|Document Type:||Contract Report|
|Title:||Imprinting salmon and steelhead trout for homing, 1982|
|Author/Editor:||Emil Slatick, Lyle G. Gilbreath, Jerrel R. Harmon|
|Publisher:||National Marine Fisheries Service|
|Contracting Agency:||Bonneville Power Administration. Portland, Oregon|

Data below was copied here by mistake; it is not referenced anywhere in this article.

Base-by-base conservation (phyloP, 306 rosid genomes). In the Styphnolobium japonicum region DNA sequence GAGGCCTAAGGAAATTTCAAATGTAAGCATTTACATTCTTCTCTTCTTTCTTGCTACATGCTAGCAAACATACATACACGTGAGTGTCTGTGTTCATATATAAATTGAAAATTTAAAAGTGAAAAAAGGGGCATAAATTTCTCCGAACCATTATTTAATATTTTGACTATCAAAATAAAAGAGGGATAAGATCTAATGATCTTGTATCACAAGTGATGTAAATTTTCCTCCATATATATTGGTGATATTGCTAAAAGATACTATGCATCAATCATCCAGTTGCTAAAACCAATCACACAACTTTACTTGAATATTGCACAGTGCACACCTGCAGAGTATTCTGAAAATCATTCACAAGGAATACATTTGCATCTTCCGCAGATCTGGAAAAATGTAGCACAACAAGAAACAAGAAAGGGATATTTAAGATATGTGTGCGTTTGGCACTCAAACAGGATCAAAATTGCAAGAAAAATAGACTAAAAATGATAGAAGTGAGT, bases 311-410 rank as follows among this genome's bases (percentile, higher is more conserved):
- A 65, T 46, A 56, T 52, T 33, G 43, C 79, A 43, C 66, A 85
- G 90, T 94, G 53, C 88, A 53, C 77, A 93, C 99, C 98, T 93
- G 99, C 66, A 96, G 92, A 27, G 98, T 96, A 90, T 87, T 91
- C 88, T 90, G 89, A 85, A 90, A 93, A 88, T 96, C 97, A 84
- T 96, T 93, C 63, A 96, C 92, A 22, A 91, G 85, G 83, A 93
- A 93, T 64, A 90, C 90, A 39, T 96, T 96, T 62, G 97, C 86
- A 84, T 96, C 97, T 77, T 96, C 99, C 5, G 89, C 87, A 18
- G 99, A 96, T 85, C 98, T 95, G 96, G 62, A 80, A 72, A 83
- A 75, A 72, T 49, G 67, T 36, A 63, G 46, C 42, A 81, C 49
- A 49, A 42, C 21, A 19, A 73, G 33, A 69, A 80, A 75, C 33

The National Marine Fisheries Service, under contract to the Bonneville Power Administration, began conducting research on imprinting Pacific salmon and steelhead for homing in 1978. The juvenile marking phase was completed in 1980; over 4 million juvenile salmon and steelhead were marked and released in 23 experiments. The primary objectives were to determine: 1. a triggering mechanism to activate the homing imprint, 2. if a single imprint or a sequential imprint is necessary to assure homing, and 3. the relationship between the physiological condition of fish and their ability to imprint. Research in 1982 concentrated on: 1. recovering returning adults from previous experiments, 2. analyzing completed 1979 steelhead and chinook salmon experiments, and 3. preliminarily analyzing 1980 fall chinook salmon experiments. Six experimental groups are discussed: two steelhead, two spring chinook salmon, and two fall chinook salmon. In four test groups, survival was enhanced by the imprinting-transportation procedures. Homing back to the hatchery area was partly successful in two test groups, and generally, unless there were extenuating circumstances (eruption of Mount St. Helens, disease problem, etc.), greater returns to user groups were evident.